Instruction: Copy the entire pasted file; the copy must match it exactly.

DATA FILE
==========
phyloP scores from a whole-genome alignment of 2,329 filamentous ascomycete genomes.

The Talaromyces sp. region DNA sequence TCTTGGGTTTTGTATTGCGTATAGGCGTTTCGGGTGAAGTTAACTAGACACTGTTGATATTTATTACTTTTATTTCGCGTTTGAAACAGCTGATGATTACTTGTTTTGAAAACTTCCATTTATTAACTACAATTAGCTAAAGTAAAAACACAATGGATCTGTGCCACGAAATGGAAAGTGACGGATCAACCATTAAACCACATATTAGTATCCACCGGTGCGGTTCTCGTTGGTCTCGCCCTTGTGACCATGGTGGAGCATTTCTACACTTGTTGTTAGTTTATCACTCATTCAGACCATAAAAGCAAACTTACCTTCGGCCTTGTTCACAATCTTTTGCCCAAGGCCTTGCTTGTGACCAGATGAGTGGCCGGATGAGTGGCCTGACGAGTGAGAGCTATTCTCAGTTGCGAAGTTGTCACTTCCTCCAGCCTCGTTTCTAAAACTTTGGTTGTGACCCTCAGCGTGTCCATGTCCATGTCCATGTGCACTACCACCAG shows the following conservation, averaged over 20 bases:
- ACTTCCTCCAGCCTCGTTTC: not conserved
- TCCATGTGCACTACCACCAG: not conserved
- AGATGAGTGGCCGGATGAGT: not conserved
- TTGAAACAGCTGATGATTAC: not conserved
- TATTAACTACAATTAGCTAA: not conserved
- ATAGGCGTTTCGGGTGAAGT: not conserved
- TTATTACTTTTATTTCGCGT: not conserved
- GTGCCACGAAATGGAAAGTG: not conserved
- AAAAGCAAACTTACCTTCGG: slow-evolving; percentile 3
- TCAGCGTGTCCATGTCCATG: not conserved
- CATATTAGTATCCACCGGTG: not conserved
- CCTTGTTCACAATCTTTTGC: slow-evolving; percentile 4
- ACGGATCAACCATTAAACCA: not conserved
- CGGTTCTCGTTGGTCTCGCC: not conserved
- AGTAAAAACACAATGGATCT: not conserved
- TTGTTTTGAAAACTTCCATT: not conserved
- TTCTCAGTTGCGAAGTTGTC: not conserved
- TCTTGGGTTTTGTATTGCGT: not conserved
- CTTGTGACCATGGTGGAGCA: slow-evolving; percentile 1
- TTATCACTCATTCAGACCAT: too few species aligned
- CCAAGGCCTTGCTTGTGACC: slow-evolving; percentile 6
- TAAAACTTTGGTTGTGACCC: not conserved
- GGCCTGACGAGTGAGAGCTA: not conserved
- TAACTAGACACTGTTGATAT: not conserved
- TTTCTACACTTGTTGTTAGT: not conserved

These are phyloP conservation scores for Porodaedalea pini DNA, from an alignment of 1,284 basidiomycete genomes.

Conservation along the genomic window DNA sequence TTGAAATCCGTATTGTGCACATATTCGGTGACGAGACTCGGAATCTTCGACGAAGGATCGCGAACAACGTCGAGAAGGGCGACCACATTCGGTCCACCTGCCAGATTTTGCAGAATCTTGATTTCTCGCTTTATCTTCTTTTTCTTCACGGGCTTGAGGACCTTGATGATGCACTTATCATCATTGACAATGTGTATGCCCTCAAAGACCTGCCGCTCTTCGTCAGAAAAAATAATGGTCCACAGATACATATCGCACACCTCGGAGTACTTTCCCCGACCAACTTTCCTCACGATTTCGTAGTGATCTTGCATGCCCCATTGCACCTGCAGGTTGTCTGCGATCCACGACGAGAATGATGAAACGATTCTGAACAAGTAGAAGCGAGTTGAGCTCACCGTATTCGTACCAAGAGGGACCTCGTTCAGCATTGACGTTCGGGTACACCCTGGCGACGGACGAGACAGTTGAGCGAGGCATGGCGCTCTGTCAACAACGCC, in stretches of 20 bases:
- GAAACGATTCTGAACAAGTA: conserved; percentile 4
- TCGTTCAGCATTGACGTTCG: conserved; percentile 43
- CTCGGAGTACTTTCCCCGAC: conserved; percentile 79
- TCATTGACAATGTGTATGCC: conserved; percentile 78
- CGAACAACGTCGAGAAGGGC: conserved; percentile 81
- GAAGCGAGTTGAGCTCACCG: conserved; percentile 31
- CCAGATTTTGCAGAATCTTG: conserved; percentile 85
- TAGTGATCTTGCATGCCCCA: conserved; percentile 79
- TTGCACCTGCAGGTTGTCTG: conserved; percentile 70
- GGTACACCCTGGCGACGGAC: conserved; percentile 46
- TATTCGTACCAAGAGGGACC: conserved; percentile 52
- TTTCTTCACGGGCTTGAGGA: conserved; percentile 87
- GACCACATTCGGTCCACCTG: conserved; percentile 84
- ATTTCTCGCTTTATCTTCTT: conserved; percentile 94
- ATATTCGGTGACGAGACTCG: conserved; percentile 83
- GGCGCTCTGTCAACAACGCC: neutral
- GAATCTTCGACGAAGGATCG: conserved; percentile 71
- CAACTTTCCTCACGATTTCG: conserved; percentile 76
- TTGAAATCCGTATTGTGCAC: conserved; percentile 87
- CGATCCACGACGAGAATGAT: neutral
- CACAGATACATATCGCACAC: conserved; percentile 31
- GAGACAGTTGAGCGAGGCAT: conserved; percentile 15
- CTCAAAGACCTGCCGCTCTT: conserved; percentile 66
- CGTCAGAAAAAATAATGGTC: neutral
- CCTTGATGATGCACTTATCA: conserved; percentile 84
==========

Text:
phyloP scores from a whole-genome alignment of 2,329 filamentous ascomycete genomes.

The Talaromyces sp. region DNA sequence TCTTGGGTTTTGTATTGCGTATAGGCGTTTCGGGTGAAGTTAACTAGACACTGTTGATATTTATTACTTTTATTTCGCGTTTGAAACAGCTGATGATTACTTGTTTTGAAAACTTCCATTTATTAACTACAATTAGCTAAAGTAAAAACACAATGGATCTGTGCCACGAAATGGAAAGTGACGGATCAACCATTAAACCACATATTAGTATCCACCGGTGCGGTTCTCGTTGGTCTCGCCCTTGTGACCATGGTGGAGCATTTCTACACTTGTTGTTAGTTTATCACTCATTCAGACCATAAAAGCAAACTTACCTTCGGCCTTGTTCACAATCTTTTGCCCAAGGCCTTGCTTGTGACCAGATGAGTGGCCGGATGAGTGGCCTGACGAGTGAGAGCTATTCTCAGTTGCGAAGTTGTCACTTCCTCCAGCCTCGTTTCTAAAACTTTGGTTGTGACCCTCAGCGTGTCCATGTCCATGTCCATGTGCACTACCACCAG shows the following conservation, averaged over 20 bases:
- ACTTCCTCCAGCCTCGTTTC: not conserved
- TCCATGTGCACTACCACCAG: not conserved
- AGATGAGTGGCCGGATGAGT: not conserved
- TTGAAACAGCTGATGATTAC: not conserved
- TATTAACTACAATTAGCTAA: not conserved
- ATAGGCGTTTCGGGTGAAGT: not conserved
- TTATTACTTTTATTTCGCGT: not conserved
- GTGCCACGAAATGGAAAGTG: not conserved
- AAAAGCAAACTTACCTTCGG: slow-evolving; percentile 3
- TCAGCGTGTCCATGTCCATG: not conserved
- CATATTAGTATCCACCGGTG: not conserved
- CCTTGTTCACAATCTTTTGC: slow-evolving; percentile 4
- ACGGATCAACCATTAAACCA: not conserved
- CGGTTCTCGTTGGTCTCGCC: not conserved
- AGTAAAAACACAATGGATCT: not conserved
- TTGTTTTGAAAACTTCCATT: not conserved
- TTCTCAGTTGCGAAGTTGTC: not conserved
- TCTTGGGTTTTGTATTGCGT: not conserved
- CTTGTGACCATGGTGGAGCA: slow-evolving; percentile 1
- TTATCACTCATTCAGACCAT: too few species aligned
- CCAAGGCCTTGCTTGTGACC: slow-evolving; percentile 6
- TAAAACTTTGGTTGTGACCC: not conserved
- GGCCTGACGAGTGAGAGCTA: not conserved
- TAACTAGACACTGTTGATAT: not conserved
- TTTCTACACTTGTTGTTAGT: not conserved

These are phyloP conservation scores for Porodaedalea pini DNA, from an alignment of 1,284 basidiomycete genomes.

Conservation along the genomic window DNA sequence TTGAAATCCGTATTGTGCACATATTCGGTGACGAGACTCGGAATCTTCGACGAAGGATCGCGAACAACGTCGAGAAGGGCGACCACATTCGGTCCACCTGCCAGATTTTGCAGAATCTTGATTTCTCGCTTTATCTTCTTTTTCTTCACGGGCTTGAGGACCTTGATGATGCACTTATCATCATTGACAATGTGTATGCCCTCAAAGACCTGCCGCTCTTCGTCAGAAAAAATAATGGTCCACAGATACATATCGCACACCTCGGAGTACTTTCCCCGACCAACTTTCCTCACGATTTCGTAGTGATCTTGCATGCCCCATTGCACCTGCAGGTTGTCTGCGATCCACGACGAGAATGATGAAACGATTCTGAACAAGTAGAAGCGAGTTGAGCTCACCGTATTCGTACCAAGAGGGACCTCGTTCAGCATTGACGTTCGGGTACACCCTGGCGACGGACGAGACAGTTGAGCGAGGCATGGCGCTCTGTCAACAACGCC, in stretches of 20 bases:
- GAAACGATTCTGAACAAGTA: conserved; percentile 4
- TCGTTCAGCATTGACGTTCG: conserved; percentile 43
- CTCGGAGTACTTTCCCCGAC: conserved; percentile 79
- TCATTGACAATGTGTATGCC: conserved; percentile 78
- CGAACAACGTCGAGAAGGGC: conserved; percentile 81
- GAAGCGAGTTGAGCTCACCG: conserved; percentile 31
- CCAGATTTTGCAGAATCTTG: conserved; percentile 85
- TAGTGATCTTGCATGCCCCA: conserved; percentile 79
- TTGCACCTGCAGGTTGTCTG: conserved; percentile 70
- GGTACACCCTGGCGACGGAC: conserved; percentile 46
- TATTCGTACCAAGAGGGACC: conserved; percentile 52
- TTTCTTCACGGGCTTGAGGA: conserved; percentile 87
- GACCACATTCGGTCCACCTG: conserved; percentile 84
- ATTTCTCGCTTTATCTTCTT: conserved; percentile 94
- ATATTCGGTGACGAGACTCG: conserved; percentile 83
- GGCGCTCTGTCAACAACGCC: neutral
- GAATCTTCGACGAAGGATCG: conserved; percentile 71
- CAACTTTCCTCACGATTTCG: conserved; percentile 76
- TTGAAATCCGTATTGTGCAC: conserved; percentile 87
- CGATCCACGACGAGAATGAT: neutral
- CACAGATACATATCGCACAC: conserved; percentile 31
- GAGACAGTTGAGCGAGGCAT: conserved; percentile 15
- CTCAAAGACCTGCCGCTCTT: conserved; percentile 66
- CGTCAGAAAAAATAATGGTC: neutral
- CCTTGATGATGCACTTATCA: conserved; percentile 84